Emotional Eating is a Sign of an Unhealthy Food Relationship

Have you ever noticed that you get strong food cravings at times of emotional turmoil? Do you often turn to food for comfort when you’re stressed, anxious, sad… or even just feeling bored? If so, you’re likely using emotional eating as a coping mechanism.

It’s completely normal to eat at times for reasons unrelated to actual energy requirements (e.g eating cake at a celebration, eating beyond fullness at a special restaurant, etc). However, routine emotional eating that causes you to feel guilty or shameful is not supportive of a healthy food relationship.

The Connection Between Eating and Mood

Feeling negative emotions, such as stress, anxiety, sadness, loneliness, or boredom, is not in itself harmful. It’s how we respond to these feelings that can cause problems.

I like to use the Feelings Mountain to illustrate how we experience negative emotions. It shows the normal progression of how we experience negative emotions:

Someone using emotional eating to cope eats food to alter his or her mood and short-circuit the negative feeling:

Emotional Eating: Using Food to Short-Circuit Negative Emotions

But that’s not where it ends. Using food to soothe one negative emotion often causes new, very powerful negative emotions to surface: shame and guilt. If you feel shame overeating, you may  respond to that shame by using food, again, to cope:

Emotional Eating: The Shame Spiral

It doesn’t make any logical sense to soothe negative feelings about eating by eating again, but our emotions aren’t terribly logical. This is how we get stuck in an emotional eating cycle. Negative emotions trigger overeating, overeating triggers shame or guilt, and the shame triggers more eating.

Continually soothing or distracting yourself with food in this way can make your emotions deeply entangled with your eating behaviors. Eventually, you may automatically reach for food when you’re stressed or anxious. You may not even be consciously aware of what you’re doing.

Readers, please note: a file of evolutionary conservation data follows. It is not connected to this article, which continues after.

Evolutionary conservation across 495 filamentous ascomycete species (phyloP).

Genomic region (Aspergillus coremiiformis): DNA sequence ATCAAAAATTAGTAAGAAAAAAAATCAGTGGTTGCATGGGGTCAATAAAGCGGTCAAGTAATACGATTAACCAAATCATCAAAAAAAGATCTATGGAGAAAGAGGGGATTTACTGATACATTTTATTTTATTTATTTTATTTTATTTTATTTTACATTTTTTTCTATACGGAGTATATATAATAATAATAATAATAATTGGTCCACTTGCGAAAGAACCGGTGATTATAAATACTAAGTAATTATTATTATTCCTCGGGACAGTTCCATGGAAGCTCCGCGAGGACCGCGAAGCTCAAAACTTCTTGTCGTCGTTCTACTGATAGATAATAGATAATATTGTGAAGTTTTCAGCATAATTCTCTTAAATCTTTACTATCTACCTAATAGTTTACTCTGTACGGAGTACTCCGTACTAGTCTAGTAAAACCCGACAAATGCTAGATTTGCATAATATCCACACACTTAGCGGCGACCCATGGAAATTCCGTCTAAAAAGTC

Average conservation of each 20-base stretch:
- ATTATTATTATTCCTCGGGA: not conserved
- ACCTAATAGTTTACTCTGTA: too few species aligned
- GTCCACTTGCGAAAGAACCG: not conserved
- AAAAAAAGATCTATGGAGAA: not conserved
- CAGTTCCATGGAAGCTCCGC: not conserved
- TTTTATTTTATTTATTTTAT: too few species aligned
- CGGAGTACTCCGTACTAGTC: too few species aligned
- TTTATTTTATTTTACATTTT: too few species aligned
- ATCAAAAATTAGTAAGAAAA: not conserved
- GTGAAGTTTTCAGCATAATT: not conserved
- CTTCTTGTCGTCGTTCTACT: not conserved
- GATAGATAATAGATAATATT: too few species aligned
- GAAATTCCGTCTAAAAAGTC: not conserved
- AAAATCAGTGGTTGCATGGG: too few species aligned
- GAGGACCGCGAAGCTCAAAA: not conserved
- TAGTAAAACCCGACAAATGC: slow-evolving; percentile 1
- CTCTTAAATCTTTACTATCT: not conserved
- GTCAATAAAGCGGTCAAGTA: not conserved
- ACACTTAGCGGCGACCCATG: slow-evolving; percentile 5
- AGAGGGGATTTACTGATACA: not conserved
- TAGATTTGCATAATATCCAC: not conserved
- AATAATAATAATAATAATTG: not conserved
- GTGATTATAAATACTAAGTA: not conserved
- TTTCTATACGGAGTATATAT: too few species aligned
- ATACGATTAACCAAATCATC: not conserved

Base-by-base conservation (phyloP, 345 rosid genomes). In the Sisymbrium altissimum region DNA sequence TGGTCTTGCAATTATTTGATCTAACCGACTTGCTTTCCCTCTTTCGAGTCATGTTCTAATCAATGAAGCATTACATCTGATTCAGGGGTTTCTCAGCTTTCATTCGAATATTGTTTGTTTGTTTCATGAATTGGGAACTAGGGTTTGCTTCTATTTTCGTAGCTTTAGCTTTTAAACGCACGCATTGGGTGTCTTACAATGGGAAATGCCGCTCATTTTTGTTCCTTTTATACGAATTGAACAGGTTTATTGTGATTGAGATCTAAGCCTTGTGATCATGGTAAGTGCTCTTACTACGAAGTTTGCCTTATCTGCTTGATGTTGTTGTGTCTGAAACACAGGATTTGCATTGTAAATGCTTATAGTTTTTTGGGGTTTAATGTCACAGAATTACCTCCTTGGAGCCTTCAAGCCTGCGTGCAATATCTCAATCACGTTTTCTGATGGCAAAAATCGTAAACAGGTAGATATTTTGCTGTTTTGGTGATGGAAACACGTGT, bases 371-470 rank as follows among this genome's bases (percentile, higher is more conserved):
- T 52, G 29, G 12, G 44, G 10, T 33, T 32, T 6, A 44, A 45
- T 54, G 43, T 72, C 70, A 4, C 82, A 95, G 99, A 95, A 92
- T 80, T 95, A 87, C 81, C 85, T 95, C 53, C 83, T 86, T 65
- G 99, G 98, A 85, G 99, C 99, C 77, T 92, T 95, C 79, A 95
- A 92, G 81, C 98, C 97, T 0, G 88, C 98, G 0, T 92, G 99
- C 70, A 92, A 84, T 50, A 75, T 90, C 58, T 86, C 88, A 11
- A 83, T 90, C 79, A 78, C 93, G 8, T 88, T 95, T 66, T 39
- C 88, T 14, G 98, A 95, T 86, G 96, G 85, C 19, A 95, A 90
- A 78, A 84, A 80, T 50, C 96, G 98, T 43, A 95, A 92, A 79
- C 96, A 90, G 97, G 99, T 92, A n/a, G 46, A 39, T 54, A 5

Struggling to Gain Control of Emotional Eating?

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How to Regain Control Over Emotional Eating

1. Understand Your Patterns

In order to gain control over emotional eating, you’ll need to have a clear idea of when it happens. Try keeping a food journal to make note of your eating habits and moods. Ideally, this food journal will be a non-judgmental, passive observation of these patterns. I don’t recommend using calorie counting apps. Sometimes the best tool for this is a little paper journal that you can stick in your bag or pocket.

After a few days of journaling, look through your journal and figure out how often you eat while feeling negative emotions. What time of day does this tend to happen? Are there days it occurs most frequently? Which foods do you turn to?

2. Get Comfortable with the Feelings Mountain

Remember that Feelings Mountain illustrates how negative emotions rise and fall. This process can happen all at once in a matter of minutes or come in waves for hours. It’s not comfortable to experience negative emotions, but knowing that the bad feeling will eventually subside will help you break the emotional eating cycle.

3. Develop Healthy Coping Strategies

Eating is not a great coping strategy for bad feelings because it causes more problems (and more negative feelings). A healthier coping strategy could be found by asking yourself: “What do I really need right now?” Here are some answers that my clients have come up with:

  • A friend to talk to
  • Some time by myself (taking a bath, going for a walk, reading, journaling, singing)
  • Something to keep my hands busy (knitting, embroidery, origami, painting)
  • A quiet mind (meditation, yoga, a walk)
  • Movement (running, jumping, playing with the kids or dog, hiking)

4. Ask for Help

True resolution of emotional eating involves addressing the underlying emotional causes along with re-learning how to eat in a way that is supportive to your health. The best way to gain control of emotional eating is by working with a team that consists of:


Get Help from a Dietitian

We can help you gain control of emotional eating. Book a free consult today!

About the Author

Brittany Markides, MS, RD, LD, CHC

Brittany Markides, MS, RD, LD, CHC

Founder, Choose Food

My name is Brittany Markides. I founded Choose Food because, in my work as a registered dietitian nutritionist, I saw so many trying to make positive health changes, but struggling to stay on restrictive diets. At Choose Food, I deliver food-positive, body-positive nutrition counseling to help people:

  • Regain power over your food choices to reduce overeating, binge eating, and emotional eating
  • Manage chronic diseases such as diabetes and heart disease
  • Find relief from anxious thoughts about food and your body
  • Rediscover your natural hunger and satiety cues
  • Alleviate IBS symptoms through nutrition therapy
  • Cultivate self-acceptance & self-compassion

Finding the right fit is paramount in creating change. That’s why I offer a free phone consultation to provide you with the opportunity to ask questions, learn about my services, and decide if you think I am the right dietitian for you and your situation. If I’m not the right fit for you, I will help you find the right person.